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JANUARY 12, 2004
4:00 PM
Sam Farmer 202.415.7836
The Success of the DC Primary / Why it was Moved

WASHINGTON - January 12 - The DC Council and Mayor moved DC's Presidential primary from its ineffective date in May to the first-in-the-nation January 13 to highlight DC's lack of voting rights. DC has no Representatives, no Senators and only a non-voting delegate in Congress and its local laws can be overturned by Congress.

"We have received 100 times more attention than we ever would have for a Presidential Primary" said Jack Evans the councilmember who authored the legislation moving the primary. "The idea was to bring attention to our lack of representation in Congress and see what candidates would help us. To that end we have succeeded"


These actions are the result of moving DC's primary to highlight the lack of voting rights for DC residents, and directly asking what candidates will do for DC:

Howard Dean and Dennis Kucinich have both promised to use their first State of the Union address to tell Congress to end our inequality.

Rev. Al Sharpton has made DC Statehood a platform plank and mentioned the issue in numerous national forums.

Carol Moseley-Braun has shown her commitment to DC and DC Statehood.

Dennis Kucinich has announced he will introduce a DC Statehood bill in the next session of Congress.

The issue has received more national and international press than at any time in the last ten years. Once aware a majority of Americans support granting us rights.

For the first time ever, all Democratic candidates (including late entrant Wesley Clark) have issued positions on our issue before the primary season began.

The Democratic National Committee (DNC) will host a town hall meeting in DC on voting rights/statehood and focus on the issue during their convention in Boston this summer.

Commitments from candidates to address the financial inequality caused by the structural deficit due to, and recognized by, the federal government.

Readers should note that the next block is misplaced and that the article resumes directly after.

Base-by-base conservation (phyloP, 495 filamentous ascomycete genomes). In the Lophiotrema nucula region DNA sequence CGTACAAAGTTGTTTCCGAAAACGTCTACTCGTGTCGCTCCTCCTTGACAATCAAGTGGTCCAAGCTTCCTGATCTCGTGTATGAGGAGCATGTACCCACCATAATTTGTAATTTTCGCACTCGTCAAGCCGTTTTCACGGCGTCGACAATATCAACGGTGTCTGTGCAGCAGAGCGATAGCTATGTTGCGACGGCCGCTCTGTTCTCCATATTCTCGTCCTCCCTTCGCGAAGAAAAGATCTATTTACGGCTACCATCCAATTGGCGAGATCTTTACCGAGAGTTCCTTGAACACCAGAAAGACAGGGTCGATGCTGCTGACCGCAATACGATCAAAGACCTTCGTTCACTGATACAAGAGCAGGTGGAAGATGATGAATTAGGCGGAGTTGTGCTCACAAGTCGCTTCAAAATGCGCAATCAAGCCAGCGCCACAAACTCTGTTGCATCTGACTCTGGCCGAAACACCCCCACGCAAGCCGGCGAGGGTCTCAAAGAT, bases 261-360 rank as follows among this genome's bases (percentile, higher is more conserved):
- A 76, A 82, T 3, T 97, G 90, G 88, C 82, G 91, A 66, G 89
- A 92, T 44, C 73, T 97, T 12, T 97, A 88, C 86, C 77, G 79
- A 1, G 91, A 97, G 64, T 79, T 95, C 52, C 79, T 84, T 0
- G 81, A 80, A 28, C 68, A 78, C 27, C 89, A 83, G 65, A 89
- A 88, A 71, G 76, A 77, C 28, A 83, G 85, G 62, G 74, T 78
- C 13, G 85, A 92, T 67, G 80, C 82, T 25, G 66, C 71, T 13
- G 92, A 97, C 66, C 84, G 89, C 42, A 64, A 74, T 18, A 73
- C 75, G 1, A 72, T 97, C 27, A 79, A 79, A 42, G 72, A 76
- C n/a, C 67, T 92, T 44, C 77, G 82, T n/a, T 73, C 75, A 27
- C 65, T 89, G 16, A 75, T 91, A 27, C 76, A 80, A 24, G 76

"Make no mistake without moving the primary, DC voting rights and statehood would have received no commitments or attention from any candidate," said Sam Farmer of, "instead we have changed the positions of some campaigns and brought more attention to our issue."


Residents of the District of Columbia currently have only a non-voting delegate in the House of Representatives. They have no representation of any kind in the Senate. Yet they pay full federal income taxes, serve in the military and serve on juries but are treated in a manner much more associated with colonialism than democracy.

It was not always this way. From 1787 to 1801, they enjoyed status as full citizens and voted for Senators and Representatives. Then Congress moved to Washington and within a year had taken away all Congressional representation. This limited self government and in particular lack of control over the local budget (the majority of which are local taxes) has had adverse effects on residents of the District. Many countries have copied the American system (India, Australia, Brazil to name three) and all have capitals with full representation in the national legislature.


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